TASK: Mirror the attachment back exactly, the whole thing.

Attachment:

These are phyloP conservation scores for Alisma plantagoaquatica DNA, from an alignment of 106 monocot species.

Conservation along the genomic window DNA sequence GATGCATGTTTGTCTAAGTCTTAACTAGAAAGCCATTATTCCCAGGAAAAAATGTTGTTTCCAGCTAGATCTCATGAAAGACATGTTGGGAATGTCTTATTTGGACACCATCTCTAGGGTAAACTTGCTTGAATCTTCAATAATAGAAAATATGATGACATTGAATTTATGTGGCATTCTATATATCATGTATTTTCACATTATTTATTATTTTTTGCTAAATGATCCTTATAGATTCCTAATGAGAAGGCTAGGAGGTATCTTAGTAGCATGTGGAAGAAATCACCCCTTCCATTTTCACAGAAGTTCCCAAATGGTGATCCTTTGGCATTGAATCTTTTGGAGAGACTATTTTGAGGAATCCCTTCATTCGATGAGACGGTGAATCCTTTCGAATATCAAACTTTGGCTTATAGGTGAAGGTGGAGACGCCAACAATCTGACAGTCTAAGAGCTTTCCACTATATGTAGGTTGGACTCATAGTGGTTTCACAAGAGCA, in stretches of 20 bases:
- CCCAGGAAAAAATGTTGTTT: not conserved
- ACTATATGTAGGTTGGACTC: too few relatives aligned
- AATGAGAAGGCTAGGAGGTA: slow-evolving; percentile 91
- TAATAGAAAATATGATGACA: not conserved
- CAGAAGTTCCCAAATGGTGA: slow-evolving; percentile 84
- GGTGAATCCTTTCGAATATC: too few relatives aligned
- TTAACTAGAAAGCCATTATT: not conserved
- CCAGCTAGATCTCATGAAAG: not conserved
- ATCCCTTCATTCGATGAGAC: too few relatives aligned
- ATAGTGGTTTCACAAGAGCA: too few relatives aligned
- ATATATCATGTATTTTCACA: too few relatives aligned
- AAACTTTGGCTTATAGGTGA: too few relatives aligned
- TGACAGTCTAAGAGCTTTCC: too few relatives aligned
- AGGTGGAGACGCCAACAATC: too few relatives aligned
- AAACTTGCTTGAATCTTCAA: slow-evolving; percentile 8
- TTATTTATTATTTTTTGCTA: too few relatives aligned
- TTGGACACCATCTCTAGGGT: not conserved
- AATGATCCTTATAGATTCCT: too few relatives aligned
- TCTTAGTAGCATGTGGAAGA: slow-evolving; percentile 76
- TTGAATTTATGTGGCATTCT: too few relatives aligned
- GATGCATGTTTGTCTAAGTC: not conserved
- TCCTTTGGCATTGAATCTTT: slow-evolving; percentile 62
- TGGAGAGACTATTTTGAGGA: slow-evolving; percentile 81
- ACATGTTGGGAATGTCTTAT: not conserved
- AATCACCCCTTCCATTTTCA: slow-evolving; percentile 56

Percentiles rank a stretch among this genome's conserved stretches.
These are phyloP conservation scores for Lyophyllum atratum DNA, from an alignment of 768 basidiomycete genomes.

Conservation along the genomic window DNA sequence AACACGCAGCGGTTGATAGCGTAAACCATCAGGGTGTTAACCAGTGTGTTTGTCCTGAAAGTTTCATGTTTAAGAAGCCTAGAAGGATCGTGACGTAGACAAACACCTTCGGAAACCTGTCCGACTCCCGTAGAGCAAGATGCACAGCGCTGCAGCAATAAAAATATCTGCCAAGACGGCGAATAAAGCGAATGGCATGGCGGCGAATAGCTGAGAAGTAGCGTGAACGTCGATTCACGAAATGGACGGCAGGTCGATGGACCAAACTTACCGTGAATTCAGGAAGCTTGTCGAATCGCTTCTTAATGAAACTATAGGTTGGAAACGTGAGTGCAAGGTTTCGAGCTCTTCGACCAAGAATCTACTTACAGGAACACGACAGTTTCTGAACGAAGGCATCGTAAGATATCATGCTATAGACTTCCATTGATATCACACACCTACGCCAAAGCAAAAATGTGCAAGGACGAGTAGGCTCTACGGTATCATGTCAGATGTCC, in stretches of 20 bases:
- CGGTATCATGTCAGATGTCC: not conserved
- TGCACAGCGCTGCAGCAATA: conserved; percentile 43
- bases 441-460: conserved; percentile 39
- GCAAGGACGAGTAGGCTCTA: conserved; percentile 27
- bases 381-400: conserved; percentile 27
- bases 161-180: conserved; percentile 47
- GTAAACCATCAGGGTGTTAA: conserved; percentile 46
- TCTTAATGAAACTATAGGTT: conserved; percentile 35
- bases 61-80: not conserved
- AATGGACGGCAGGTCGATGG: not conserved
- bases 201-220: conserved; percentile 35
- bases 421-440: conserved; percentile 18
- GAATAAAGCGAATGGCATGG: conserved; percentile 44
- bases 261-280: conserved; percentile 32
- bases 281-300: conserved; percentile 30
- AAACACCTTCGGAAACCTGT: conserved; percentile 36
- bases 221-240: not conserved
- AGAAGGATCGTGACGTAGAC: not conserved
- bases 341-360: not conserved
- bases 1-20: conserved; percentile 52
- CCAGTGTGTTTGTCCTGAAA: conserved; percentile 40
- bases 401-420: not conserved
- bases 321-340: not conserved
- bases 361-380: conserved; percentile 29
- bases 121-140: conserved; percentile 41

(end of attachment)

These are phyloP conservation scores for Alisma plantagoaquatica DNA, from an alignment of 106 monocot species.

Conservation along the genomic window DNA sequence GATGCATGTTTGTCTAAGTCTTAACTAGAAAGCCATTATTCCCAGGAAAAAATGTTGTTTCCAGCTAGATCTCATGAAAGACATGTTGGGAATGTCTTATTTGGACACCATCTCTAGGGTAAACTTGCTTGAATCTTCAATAATAGAAAATATGATGACATTGAATTTATGTGGCATTCTATATATCATGTATTTTCACATTATTTATTATTTTTTGCTAAATGATCCTTATAGATTCCTAATGAGAAGGCTAGGAGGTATCTTAGTAGCATGTGGAAGAAATCACCCCTTCCATTTTCACAGAAGTTCCCAAATGGTGATCCTTTGGCATTGAATCTTTTGGAGAGACTATTTTGAGGAATCCCTTCATTCGATGAGACGGTGAATCCTTTCGAATATCAAACTTTGGCTTATAGGTGAAGGTGGAGACGCCAACAATCTGACAGTCTAAGAGCTTTCCACTATATGTAGGTTGGACTCATAGTGGTTTCACAAGAGCA, in stretches of 20 bases:
- CCCAGGAAAAAATGTTGTTT: not conserved
- ACTATATGTAGGTTGGACTC: too few relatives aligned
- AATGAGAAGGCTAGGAGGTA: slow-evolving; percentile 91
- TAATAGAAAATATGATGACA: not conserved
- CAGAAGTTCCCAAATGGTGA: slow-evolving; percentile 84
- GGTGAATCCTTTCGAATATC: too few relatives aligned
- TTAACTAGAAAGCCATTATT: not conserved
- CCAGCTAGATCTCATGAAAG: not conserved
- ATCCCTTCATTCGATGAGAC: too few relatives aligned
- ATAGTGGTTTCACAAGAGCA: too few relatives aligned
- ATATATCATGTATTTTCACA: too few relatives aligned
- AAACTTTGGCTTATAGGTGA: too few relatives aligned
- TGACAGTCTAAGAGCTTTCC: too few relatives aligned
- AGGTGGAGACGCCAACAATC: too few relatives aligned
- AAACTTGCTTGAATCTTCAA: slow-evolving; percentile 8
- TTATTTATTATTTTTTGCTA: too few relatives aligned
- TTGGACACCATCTCTAGGGT: not conserved
- AATGATCCTTATAGATTCCT: too few relatives aligned
- TCTTAGTAGCATGTGGAAGA: slow-evolving; percentile 76
- TTGAATTTATGTGGCATTCT: too few relatives aligned
- GATGCATGTTTGTCTAAGTC: not conserved
- TCCTTTGGCATTGAATCTTT: slow-evolving; percentile 62
- TGGAGAGACTATTTTGAGGA: slow-evolving; percentile 81
- ACATGTTGGGAATGTCTTAT: not conserved
- AATCACCCCTTCCATTTTCA: slow-evolving; percentile 56

Percentiles rank a stretch among this genome's conserved stretches.
These are phyloP conservation scores for Lyophyllum atratum DNA, from an alignment of 768 basidiomycete genomes.

Conservation along the genomic window DNA sequence AACACGCAGCGGTTGATAGCGTAAACCATCAGGGTGTTAACCAGTGTGTTTGTCCTGAAAGTTTCATGTTTAAGAAGCCTAGAAGGATCGTGACGTAGACAAACACCTTCGGAAACCTGTCCGACTCCCGTAGAGCAAGATGCACAGCGCTGCAGCAATAAAAATATCTGCCAAGACGGCGAATAAAGCGAATGGCATGGCGGCGAATAGCTGAGAAGTAGCGTGAACGTCGATTCACGAAATGGACGGCAGGTCGATGGACCAAACTTACCGTGAATTCAGGAAGCTTGTCGAATCGCTTCTTAATGAAACTATAGGTTGGAAACGTGAGTGCAAGGTTTCGAGCTCTTCGACCAAGAATCTACTTACAGGAACACGACAGTTTCTGAACGAAGGCATCGTAAGATATCATGCTATAGACTTCCATTGATATCACACACCTACGCCAAAGCAAAAATGTGCAAGGACGAGTAGGCTCTACGGTATCATGTCAGATGTCC, in stretches of 20 bases:
- CGGTATCATGTCAGATGTCC: not conserved
- TGCACAGCGCTGCAGCAATA: conserved; percentile 43
- bases 441-460: conserved; percentile 39
- GCAAGGACGAGTAGGCTCTA: conserved; percentile 27
- bases 381-400: conserved; percentile 27
- bases 161-180: conserved; percentile 47
- GTAAACCATCAGGGTGTTAA: conserved; percentile 46
- TCTTAATGAAACTATAGGTT: conserved; percentile 35
- bases 61-80: not conserved
- AATGGACGGCAGGTCGATGG: not conserved
- bases 201-220: conserved; percentile 35
- bases 421-440: conserved; percentile 18
- GAATAAAGCGAATGGCATGG: conserved; percentile 44
- bases 261-280: conserved; percentile 32
- bases 281-300: conserved; percentile 30
- AAACACCTTCGGAAACCTGT: conserved; percentile 36
- bases 221-240: not conserved
- AGAAGGATCGTGACGTAGAC: not conserved
- bases 341-360: not conserved
- bases 1-20: conserved; percentile 52
- CCAGTGTGTTTGTCCTGAAA: conserved; percentile 40
- bases 401-420: not conserved
- bases 321-340: not conserved
- bases 361-380: conserved; percentile 29
- bases 121-140: conserved; percentile 41